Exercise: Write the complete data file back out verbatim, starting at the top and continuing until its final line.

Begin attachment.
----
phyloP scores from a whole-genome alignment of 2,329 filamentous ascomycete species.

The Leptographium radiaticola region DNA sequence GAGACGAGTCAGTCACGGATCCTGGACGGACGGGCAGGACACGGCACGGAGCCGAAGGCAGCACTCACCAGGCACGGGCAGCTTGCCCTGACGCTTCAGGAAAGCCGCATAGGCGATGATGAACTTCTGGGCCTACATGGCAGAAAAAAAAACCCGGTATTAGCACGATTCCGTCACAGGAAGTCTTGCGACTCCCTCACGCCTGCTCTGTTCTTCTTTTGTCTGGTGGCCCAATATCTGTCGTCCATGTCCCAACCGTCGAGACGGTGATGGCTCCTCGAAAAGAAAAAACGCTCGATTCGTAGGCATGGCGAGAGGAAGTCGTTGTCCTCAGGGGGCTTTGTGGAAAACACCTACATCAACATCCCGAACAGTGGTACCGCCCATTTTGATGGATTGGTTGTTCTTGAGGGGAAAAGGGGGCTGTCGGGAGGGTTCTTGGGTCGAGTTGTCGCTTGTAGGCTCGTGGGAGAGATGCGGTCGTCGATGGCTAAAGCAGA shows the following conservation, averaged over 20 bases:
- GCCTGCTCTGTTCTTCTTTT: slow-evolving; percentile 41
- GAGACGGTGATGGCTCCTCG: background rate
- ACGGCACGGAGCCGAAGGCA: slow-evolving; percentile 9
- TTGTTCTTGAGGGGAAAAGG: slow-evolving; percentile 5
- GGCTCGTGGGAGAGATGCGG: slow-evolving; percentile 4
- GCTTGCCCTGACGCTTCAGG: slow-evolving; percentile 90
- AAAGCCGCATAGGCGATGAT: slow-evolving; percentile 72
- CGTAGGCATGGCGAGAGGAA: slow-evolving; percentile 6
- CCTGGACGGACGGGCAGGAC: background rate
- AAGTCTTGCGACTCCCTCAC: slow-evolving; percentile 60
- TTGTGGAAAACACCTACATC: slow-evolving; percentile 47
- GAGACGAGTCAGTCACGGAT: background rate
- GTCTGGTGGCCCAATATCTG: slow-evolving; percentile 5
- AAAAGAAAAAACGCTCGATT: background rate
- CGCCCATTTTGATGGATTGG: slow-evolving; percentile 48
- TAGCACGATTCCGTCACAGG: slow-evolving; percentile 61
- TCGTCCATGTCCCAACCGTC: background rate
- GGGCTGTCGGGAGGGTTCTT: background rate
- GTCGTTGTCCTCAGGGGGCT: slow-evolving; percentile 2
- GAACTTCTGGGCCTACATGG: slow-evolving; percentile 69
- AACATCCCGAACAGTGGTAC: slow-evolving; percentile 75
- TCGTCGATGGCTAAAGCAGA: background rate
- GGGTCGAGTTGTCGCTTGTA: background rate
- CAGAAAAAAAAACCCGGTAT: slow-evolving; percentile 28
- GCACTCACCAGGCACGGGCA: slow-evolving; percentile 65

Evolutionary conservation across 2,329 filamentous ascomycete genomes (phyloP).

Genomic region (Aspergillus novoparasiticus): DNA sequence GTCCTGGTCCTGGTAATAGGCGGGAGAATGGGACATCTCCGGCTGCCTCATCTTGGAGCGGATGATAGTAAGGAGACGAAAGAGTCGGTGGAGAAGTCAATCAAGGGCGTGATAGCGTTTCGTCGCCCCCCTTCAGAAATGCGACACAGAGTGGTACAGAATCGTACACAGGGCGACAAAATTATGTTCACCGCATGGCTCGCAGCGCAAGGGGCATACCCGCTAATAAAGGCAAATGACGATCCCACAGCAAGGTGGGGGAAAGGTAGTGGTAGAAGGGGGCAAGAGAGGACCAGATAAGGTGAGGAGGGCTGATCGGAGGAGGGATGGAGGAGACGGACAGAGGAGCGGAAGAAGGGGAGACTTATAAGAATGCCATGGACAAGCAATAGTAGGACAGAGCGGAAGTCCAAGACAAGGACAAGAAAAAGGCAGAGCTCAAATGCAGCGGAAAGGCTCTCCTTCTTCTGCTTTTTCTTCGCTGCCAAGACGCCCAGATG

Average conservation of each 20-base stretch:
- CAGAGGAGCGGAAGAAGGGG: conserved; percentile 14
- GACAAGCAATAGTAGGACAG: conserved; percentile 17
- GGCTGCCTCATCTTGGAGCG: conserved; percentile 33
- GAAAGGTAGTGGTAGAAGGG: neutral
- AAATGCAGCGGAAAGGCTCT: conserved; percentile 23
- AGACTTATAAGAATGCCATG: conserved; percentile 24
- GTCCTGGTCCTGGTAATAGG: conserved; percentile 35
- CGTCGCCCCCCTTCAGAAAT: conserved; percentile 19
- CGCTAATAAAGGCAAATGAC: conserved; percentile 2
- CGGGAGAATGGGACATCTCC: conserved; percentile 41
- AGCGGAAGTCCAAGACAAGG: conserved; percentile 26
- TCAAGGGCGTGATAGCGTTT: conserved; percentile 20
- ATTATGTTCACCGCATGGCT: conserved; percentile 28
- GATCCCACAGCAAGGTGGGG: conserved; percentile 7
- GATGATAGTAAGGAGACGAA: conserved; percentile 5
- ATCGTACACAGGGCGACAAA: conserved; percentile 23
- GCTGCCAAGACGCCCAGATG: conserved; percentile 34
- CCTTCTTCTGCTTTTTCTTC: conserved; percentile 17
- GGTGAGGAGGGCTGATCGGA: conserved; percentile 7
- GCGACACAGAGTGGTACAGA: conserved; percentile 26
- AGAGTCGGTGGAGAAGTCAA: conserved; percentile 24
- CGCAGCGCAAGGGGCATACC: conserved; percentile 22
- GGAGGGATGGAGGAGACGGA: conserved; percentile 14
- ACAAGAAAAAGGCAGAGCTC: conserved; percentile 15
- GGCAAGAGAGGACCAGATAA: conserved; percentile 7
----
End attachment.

phyloP scores from a whole-genome alignment of 2,329 filamentous ascomycete species.

The Leptographium radiaticola region DNA sequence GAGACGAGTCAGTCACGGATCCTGGACGGACGGGCAGGACACGGCACGGAGCCGAAGGCAGCACTCACCAGGCACGGGCAGCTTGCCCTGACGCTTCAGGAAAGCCGCATAGGCGATGATGAACTTCTGGGCCTACATGGCAGAAAAAAAAACCCGGTATTAGCACGATTCCGTCACAGGAAGTCTTGCGACTCCCTCACGCCTGCTCTGTTCTTCTTTTGTCTGGTGGCCCAATATCTGTCGTCCATGTCCCAACCGTCGAGACGGTGATGGCTCCTCGAAAAGAAAAAACGCTCGATTCGTAGGCATGGCGAGAGGAAGTCGTTGTCCTCAGGGGGCTTTGTGGAAAACACCTACATCAACATCCCGAACAGTGGTACCGCCCATTTTGATGGATTGGTTGTTCTTGAGGGGAAAAGGGGGCTGTCGGGAGGGTTCTTGGGTCGAGTTGTCGCTTGTAGGCTCGTGGGAGAGATGCGGTCGTCGATGGCTAAAGCAGA shows the following conservation, averaged over 20 bases:
- GCCTGCTCTGTTCTTCTTTT: slow-evolving; percentile 41
- GAGACGGTGATGGCTCCTCG: background rate
- ACGGCACGGAGCCGAAGGCA: slow-evolving; percentile 9
- TTGTTCTTGAGGGGAAAAGG: slow-evolving; percentile 5
- GGCTCGTGGGAGAGATGCGG: slow-evolving; percentile 4
- GCTTGCCCTGACGCTTCAGG: slow-evolving; percentile 90
- AAAGCCGCATAGGCGATGAT: slow-evolving; percentile 72
- CGTAGGCATGGCGAGAGGAA: slow-evolving; percentile 6
- CCTGGACGGACGGGCAGGAC: background rate
- AAGTCTTGCGACTCCCTCAC: slow-evolving; percentile 60
- TTGTGGAAAACACCTACATC: slow-evolving; percentile 47
- GAGACGAGTCAGTCACGGAT: background rate
- GTCTGGTGGCCCAATATCTG: slow-evolving; percentile 5
- AAAAGAAAAAACGCTCGATT: background rate
- CGCCCATTTTGATGGATTGG: slow-evolving; percentile 48
- TAGCACGATTCCGTCACAGG: slow-evolving; percentile 61
- TCGTCCATGTCCCAACCGTC: background rate
- GGGCTGTCGGGAGGGTTCTT: background rate
- GTCGTTGTCCTCAGGGGGCT: slow-evolving; percentile 2
- GAACTTCTGGGCCTACATGG: slow-evolving; percentile 69
- AACATCCCGAACAGTGGTAC: slow-evolving; percentile 75
- TCGTCGATGGCTAAAGCAGA: background rate
- GGGTCGAGTTGTCGCTTGTA: background rate
- CAGAAAAAAAAACCCGGTAT: slow-evolving; percentile 28
- GCACTCACCAGGCACGGGCA: slow-evolving; percentile 65

Evolutionary conservation across 2,329 filamentous ascomycete genomes (phyloP).

Genomic region (Aspergillus novoparasiticus): DNA sequence GTCCTGGTCCTGGTAATAGGCGGGAGAATGGGACATCTCCGGCTGCCTCATCTTGGAGCGGATGATAGTAAGGAGACGAAAGAGTCGGTGGAGAAGTCAATCAAGGGCGTGATAGCGTTTCGTCGCCCCCCTTCAGAAATGCGACACAGAGTGGTACAGAATCGTACACAGGGCGACAAAATTATGTTCACCGCATGGCTCGCAGCGCAAGGGGCATACCCGCTAATAAAGGCAAATGACGATCCCACAGCAAGGTGGGGGAAAGGTAGTGGTAGAAGGGGGCAAGAGAGGACCAGATAAGGTGAGGAGGGCTGATCGGAGGAGGGATGGAGGAGACGGACAGAGGAGCGGAAGAAGGGGAGACTTATAAGAATGCCATGGACAAGCAATAGTAGGACAGAGCGGAAGTCCAAGACAAGGACAAGAAAAAGGCAGAGCTCAAATGCAGCGGAAAGGCTCTCCTTCTTCTGCTTTTTCTTCGCTGCCAAGACGCCCAGATG

Average conservation of each 20-base stretch:
- CAGAGGAGCGGAAGAAGGGG: conserved; percentile 14
- GACAAGCAATAGTAGGACAG: conserved; percentile 17
- GGCTGCCTCATCTTGGAGCG: conserved; percentile 33
- GAAAGGTAGTGGTAGAAGGG: neutral
- AAATGCAGCGGAAAGGCTCT: conserved; percentile 23
- AGACTTATAAGAATGCCATG: conserved; percentile 24
- GTCCTGGTCCTGGTAATAGG: conserved; percentile 35
- CGTCGCCCCCCTTCAGAAAT: conserved; percentile 19
- CGCTAATAAAGGCAAATGAC: conserved; percentile 2
- CGGGAGAATGGGACATCTCC: conserved; percentile 41
- AGCGGAAGTCCAAGACAAGG: conserved; percentile 26
- TCAAGGGCGTGATAGCGTTT: conserved; percentile 20
- ATTATGTTCACCGCATGGCT: conserved; percentile 28
- GATCCCACAGCAAGGTGGGG: conserved; percentile 7
- GATGATAGTAAGGAGACGAA: conserved; percentile 5
- ATCGTACACAGGGCGACAAA: conserved; percentile 23
- GCTGCCAAGACGCCCAGATG: conserved; percentile 34
- CCTTCTTCTGCTTTTTCTTC: conserved; percentile 17
- GGTGAGGAGGGCTGATCGGA: conserved; percentile 7
- GCGACACAGAGTGGTACAGA: conserved; percentile 26
- AGAGTCGGTGGAGAAGTCAA: conserved; percentile 24
- CGCAGCGCAAGGGGCATACC: conserved; percentile 22
- GGAGGGATGGAGGAGACGGA: conserved; percentile 14
- ACAAGAAAAAGGCAGAGCTC: conserved; percentile 15
- GGCAAGAGAGGACCAGATAA: conserved; percentile 7